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Risk of inflammatory bowel disease in first- and second-generation immigrants in Sweden: A nationwide follow-up study.

Li, Xinjun LU ; Sundquist, Jan LU ; Hemminki, Kari LU and Sundquist, Kristina LU (2011) In Inflammatory Bowel Diseases 17(8). p.1784-1791
Abstract
BACKGROUND:

The objective was to analyze whether there is an association between country of birth in first-generation immigrants and first hospitalization for an inflammatory bowel disease, and to study whether any such association remains in second-generation immigrants.



METHODS:

In this follow-up study a nationwide research database at Lund University was used to identify all primary hospital diagnoses of Crohn's disease (CD) and ulcerative colitis (UC) in all first- and second-generation immigrants in Sweden between January 1, 1964, and December 31, 2007. Standardized incidence ratios (SIRs) with regard to age, gender, time period, geographical region, and socioeconomic status were estimated in... (More)
BACKGROUND:

The objective was to analyze whether there is an association between country of birth in first-generation immigrants and first hospitalization for an inflammatory bowel disease, and to study whether any such association remains in second-generation immigrants.



METHODS:

In this follow-up study a nationwide research database at Lund University was used to identify all primary hospital diagnoses of Crohn's disease (CD) and ulcerative colitis (UC) in all first- and second-generation immigrants in Sweden between January 1, 1964, and December 31, 2007. Standardized incidence ratios (SIRs) with regard to age, gender, time period, geographical region, and socioeconomic status were estimated in first- and second-generation immigrants.



RESULTS:

No increased but some decreased risks for CD and UC were found among first-generation immigrants. These decreased risks partly remained in the second generation. Moreover, second-generation immigrants of Danish, Eastern European, and Iraqi origin had higher risks of CD than the reference group. Second-generation immigrants of Finnish and Iranian origin had higher risks of UC.



CONCLUSIONS:

Decreased risks of CD and UC found in some first-generation immigrant groups partly persisted in the second generation. For some immigrant groups, increased risks of CD or UC emerged in the second generation. (Inflamm Bowel Dis 2010;). (Less)
Please use this url to cite or link to this publication:
author
organization
publishing date
type
Contribution to journal
publication status
published
subject
in
Inflammatory Bowel Diseases
volume
17
issue
8
pages
1784 - 1791
publisher
John Wiley & Sons
external identifiers
  • wos:000293235400033
  • pmid:21744434
  • scopus:79960276599
ISSN
1536-4844
DOI
10.1002/ibd.21535
language
English
LU publication?
yes
id
b4dc46c3-bade-40d6-978b-042dfb32126d (old id 2058761)
alternative location
http://www.ncbi.nlm.nih.gov/pubmed/21744434?dopt=Abstract
date added to LUP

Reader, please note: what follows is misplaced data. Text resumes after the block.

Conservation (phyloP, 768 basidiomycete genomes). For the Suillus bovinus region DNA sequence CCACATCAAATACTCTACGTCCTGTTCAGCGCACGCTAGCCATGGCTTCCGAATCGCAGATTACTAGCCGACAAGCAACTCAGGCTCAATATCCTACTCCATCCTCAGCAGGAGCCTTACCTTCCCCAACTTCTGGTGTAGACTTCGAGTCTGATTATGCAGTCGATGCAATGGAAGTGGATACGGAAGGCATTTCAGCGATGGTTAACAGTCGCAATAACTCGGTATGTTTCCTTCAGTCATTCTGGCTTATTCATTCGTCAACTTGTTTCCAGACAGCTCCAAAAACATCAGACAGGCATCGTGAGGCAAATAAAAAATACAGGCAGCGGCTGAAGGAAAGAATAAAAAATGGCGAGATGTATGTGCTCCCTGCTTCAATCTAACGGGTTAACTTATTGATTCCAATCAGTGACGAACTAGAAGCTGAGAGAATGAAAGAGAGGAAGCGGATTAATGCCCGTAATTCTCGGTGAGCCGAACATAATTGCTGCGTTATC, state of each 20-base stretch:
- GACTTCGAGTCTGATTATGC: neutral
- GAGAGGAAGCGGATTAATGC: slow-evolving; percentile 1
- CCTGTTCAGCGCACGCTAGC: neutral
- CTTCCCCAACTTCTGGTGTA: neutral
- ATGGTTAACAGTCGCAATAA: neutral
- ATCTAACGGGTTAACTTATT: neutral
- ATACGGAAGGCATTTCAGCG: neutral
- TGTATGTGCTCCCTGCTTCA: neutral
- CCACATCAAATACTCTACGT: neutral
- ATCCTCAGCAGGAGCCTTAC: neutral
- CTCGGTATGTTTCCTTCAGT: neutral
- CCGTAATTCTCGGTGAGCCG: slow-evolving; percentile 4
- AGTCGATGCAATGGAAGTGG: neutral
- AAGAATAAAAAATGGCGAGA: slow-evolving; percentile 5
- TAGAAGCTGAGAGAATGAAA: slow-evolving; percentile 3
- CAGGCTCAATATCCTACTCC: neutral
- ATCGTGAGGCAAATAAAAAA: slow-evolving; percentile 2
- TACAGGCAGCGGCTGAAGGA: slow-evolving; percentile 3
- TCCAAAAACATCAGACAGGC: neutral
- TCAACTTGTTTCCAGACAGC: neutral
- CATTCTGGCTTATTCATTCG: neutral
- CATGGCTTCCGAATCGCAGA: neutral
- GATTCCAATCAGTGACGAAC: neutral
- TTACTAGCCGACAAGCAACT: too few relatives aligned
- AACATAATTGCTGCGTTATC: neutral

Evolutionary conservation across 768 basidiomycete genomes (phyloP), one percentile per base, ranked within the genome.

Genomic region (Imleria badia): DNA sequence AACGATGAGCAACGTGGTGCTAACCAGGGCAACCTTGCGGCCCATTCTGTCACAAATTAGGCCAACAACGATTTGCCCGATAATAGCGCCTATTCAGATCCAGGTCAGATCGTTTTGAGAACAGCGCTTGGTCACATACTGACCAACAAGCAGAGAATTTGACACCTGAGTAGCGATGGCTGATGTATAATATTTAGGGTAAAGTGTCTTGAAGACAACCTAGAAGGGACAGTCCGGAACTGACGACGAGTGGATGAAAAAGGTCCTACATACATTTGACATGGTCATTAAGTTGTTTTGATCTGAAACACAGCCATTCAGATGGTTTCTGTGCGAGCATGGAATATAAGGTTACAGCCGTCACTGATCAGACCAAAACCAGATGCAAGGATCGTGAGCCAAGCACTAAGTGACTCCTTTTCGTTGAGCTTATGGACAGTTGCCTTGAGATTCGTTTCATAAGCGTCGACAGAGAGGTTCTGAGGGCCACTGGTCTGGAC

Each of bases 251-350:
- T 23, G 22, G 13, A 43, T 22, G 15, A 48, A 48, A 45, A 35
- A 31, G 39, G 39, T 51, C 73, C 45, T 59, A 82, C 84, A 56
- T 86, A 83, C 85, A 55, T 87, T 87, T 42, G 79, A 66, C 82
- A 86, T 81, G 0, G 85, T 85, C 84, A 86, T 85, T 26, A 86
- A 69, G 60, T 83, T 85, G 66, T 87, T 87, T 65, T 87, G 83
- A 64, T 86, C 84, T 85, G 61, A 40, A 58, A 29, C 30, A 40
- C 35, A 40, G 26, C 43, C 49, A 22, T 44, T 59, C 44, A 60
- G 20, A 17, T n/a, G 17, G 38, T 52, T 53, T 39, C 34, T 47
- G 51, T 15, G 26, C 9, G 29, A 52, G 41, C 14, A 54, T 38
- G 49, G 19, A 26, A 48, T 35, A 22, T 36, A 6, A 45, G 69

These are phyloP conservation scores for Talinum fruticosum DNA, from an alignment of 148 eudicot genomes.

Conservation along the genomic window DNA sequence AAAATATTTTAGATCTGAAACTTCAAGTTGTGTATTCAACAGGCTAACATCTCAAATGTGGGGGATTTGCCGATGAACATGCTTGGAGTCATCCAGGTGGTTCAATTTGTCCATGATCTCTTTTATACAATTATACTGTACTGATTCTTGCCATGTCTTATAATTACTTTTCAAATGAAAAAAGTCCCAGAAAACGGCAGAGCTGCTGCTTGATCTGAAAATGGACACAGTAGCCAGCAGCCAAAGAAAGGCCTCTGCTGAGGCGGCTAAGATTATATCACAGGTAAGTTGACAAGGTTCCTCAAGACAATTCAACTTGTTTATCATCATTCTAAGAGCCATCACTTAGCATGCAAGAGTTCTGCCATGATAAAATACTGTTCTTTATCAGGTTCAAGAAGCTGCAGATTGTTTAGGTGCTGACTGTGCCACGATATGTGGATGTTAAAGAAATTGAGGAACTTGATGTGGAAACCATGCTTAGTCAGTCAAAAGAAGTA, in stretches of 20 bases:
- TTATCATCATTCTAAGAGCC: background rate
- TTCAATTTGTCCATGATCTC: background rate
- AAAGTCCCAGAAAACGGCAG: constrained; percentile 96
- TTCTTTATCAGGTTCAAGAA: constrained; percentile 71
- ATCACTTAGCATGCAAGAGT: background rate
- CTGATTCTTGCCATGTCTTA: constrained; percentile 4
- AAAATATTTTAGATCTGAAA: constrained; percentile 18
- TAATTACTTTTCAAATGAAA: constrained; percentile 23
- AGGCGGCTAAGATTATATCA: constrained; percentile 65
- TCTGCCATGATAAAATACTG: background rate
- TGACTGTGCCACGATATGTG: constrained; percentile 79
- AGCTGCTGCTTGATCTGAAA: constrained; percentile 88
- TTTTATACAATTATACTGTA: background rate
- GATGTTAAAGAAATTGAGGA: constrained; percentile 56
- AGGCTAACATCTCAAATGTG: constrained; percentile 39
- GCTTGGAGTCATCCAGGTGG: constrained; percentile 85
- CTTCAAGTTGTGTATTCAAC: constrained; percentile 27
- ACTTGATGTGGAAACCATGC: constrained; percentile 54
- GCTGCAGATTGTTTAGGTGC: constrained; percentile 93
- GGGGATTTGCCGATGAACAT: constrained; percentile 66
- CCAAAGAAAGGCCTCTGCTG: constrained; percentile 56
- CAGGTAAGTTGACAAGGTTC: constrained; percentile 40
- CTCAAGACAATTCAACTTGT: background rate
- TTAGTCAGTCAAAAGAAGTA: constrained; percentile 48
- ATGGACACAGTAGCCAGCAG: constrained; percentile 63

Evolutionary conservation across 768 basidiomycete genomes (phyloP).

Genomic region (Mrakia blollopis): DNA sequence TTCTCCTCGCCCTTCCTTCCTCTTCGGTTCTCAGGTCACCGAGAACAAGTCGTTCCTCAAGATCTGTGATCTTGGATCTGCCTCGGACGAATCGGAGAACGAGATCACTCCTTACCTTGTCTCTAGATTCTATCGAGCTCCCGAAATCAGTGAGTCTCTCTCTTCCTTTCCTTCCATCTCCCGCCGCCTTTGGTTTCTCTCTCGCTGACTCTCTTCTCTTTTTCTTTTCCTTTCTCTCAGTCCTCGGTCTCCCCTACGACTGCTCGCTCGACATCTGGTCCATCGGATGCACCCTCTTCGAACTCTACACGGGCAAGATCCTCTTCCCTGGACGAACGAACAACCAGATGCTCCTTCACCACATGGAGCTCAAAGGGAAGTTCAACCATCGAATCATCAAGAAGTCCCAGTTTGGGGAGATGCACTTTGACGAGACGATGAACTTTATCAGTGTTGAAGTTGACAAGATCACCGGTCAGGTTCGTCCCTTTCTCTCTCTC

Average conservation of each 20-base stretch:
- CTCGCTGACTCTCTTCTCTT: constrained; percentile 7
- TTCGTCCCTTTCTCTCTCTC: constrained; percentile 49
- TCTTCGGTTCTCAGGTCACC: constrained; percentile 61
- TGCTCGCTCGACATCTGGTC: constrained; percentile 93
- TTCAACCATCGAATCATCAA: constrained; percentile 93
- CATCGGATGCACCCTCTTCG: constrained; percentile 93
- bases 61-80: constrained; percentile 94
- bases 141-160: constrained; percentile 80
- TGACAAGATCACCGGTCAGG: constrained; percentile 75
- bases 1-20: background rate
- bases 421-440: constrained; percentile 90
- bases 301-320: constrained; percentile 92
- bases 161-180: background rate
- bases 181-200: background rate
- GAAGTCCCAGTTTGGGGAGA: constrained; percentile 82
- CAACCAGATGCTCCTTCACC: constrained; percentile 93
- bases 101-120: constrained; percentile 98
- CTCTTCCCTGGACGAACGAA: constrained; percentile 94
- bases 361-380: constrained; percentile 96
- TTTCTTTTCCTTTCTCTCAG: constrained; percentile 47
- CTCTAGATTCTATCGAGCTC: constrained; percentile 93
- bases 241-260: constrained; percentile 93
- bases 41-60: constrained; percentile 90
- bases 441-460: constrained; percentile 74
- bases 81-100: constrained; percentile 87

2011-08-01 19:28:53
date last changed
2017-07-30 04:47:37
@article{b4dc46c3-bade-40d6-978b-042dfb32126d,
  abstract     = {BACKGROUND:<br/><br>
The objective was to analyze whether there is an association between country of birth in first-generation immigrants and first hospitalization for an inflammatory bowel disease, and to study whether any such association remains in second-generation immigrants.<br/><br>
<br/><br>
METHODS:<br/><br>
In this follow-up study a nationwide research database at Lund University was used to identify all primary hospital diagnoses of Crohn's disease (CD) and ulcerative colitis (UC) in all first- and second-generation immigrants in Sweden between January 1, 1964, and December 31, 2007. Standardized incidence ratios (SIRs) with regard to age, gender, time period, geographical region, and socioeconomic status were estimated in first- and second-generation immigrants.<br/><br>
<br/><br>
RESULTS:<br/><br>
No increased but some decreased risks for CD and UC were found among first-generation immigrants. These decreased risks partly remained in the second generation. Moreover, second-generation immigrants of Danish, Eastern European, and Iraqi origin had higher risks of CD than the reference group. Second-generation immigrants of Finnish and Iranian origin had higher risks of UC.<br/><br>
<br/><br>
CONCLUSIONS:<br/><br>
Decreased risks of CD and UC found in some first-generation immigrant groups partly persisted in the second generation. For some immigrant groups, increased risks of CD or UC emerged in the second generation. (Inflamm Bowel Dis 2010;).},
  author       = {Li, Xinjun and Sundquist, Jan and Hemminki, Kari and Sundquist, Kristina},
  issn         = {1536-4844},
  language     = {eng},
  number       = {8},
  pages        = {1784--1791},
  publisher    = {John Wiley & Sons},
  series       = {Inflammatory Bowel Diseases},
  title        = {Risk of inflammatory bowel disease in first- and second-generation immigrants in Sweden: A nationwide follow-up study.},
  url          = {http://dx.doi.org/10.1002/ibd.21535},
  volume       = {17},
  year         = {2011},
}